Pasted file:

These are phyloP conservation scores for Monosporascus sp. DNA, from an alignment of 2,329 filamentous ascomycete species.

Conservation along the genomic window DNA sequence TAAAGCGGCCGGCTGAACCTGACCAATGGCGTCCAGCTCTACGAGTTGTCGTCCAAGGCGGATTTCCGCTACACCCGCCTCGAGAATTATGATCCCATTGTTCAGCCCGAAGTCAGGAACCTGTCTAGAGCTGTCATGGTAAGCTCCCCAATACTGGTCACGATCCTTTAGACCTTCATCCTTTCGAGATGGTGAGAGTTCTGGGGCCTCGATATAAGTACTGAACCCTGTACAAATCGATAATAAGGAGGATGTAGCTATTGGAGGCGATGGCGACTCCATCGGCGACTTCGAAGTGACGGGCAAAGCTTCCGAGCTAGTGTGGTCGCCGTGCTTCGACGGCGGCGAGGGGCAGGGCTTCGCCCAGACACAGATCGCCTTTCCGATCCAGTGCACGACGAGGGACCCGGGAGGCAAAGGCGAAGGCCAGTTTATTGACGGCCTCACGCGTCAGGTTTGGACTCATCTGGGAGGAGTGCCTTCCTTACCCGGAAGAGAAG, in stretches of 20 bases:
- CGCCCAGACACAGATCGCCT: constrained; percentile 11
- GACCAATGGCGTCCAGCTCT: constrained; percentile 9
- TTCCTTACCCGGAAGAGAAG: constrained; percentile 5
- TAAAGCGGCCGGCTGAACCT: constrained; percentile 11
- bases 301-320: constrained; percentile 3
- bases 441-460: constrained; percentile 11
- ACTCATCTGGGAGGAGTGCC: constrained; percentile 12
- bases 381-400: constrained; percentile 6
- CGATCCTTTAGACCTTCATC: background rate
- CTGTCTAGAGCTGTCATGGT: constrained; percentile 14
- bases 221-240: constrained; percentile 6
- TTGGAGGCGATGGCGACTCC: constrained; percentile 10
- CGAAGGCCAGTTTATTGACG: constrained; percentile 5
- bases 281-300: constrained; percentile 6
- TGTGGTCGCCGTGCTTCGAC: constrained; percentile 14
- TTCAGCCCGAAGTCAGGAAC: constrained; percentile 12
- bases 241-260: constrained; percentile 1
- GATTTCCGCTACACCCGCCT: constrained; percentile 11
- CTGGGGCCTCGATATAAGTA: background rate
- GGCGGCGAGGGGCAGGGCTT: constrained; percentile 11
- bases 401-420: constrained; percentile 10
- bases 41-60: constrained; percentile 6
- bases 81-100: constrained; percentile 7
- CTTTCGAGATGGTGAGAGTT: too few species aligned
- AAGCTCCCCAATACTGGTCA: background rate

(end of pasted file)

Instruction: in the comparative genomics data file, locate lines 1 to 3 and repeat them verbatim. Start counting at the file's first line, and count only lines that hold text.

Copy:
These are phyloP conservation scores for Monosporascus sp. DNA, from an alignment of 2,329 filamentous ascomycete species.

Conservation along the genomic window DNA sequence TAAAGCGGCCGGCTGAACCTGACCAATGGCGTCCAGCTCTACGAGTTGTCGTCCAAGGCGGATTTCCGCTACACCCGCCTCGAGAATTATGATCCCATTGTTCAGCCCGAAGTCAGGAACCTGTCTAGAGCTGTCATGGTAAGCTCCCCAATACTGGTCACGATCCTTTAGACCTTCATCCTTTCGAGATGGTGAGAGTTCTGGGGCCTCGATATAAGTACTGAACCCTGTACAAATCGATAATAAGGAGGATGTAGCTATTGGAGGCGATGGCGACTCCATCGGCGACTTCGAAGTGACGGGCAAAGCTTCCGAGCTAGTGTGGTCGCCGTGCTTCGACGGCGGCGAGGGGCAGGGCTTCGCCCAGACACAGATCGCCTTTCCGATCCAGTGCACGACGAGGGACCCGGGAGGCAAAGGCGAAGGCCAGTTTATTGACGGCCTCACGCGTCAGGTTTGGACTCATCTGGGAGGAGTGCCTTCCTTACCCGGAAGAGAAG, in stretches of 20 bases:
- CGCCCAGACACAGATCGCCT: constrained; percentile 11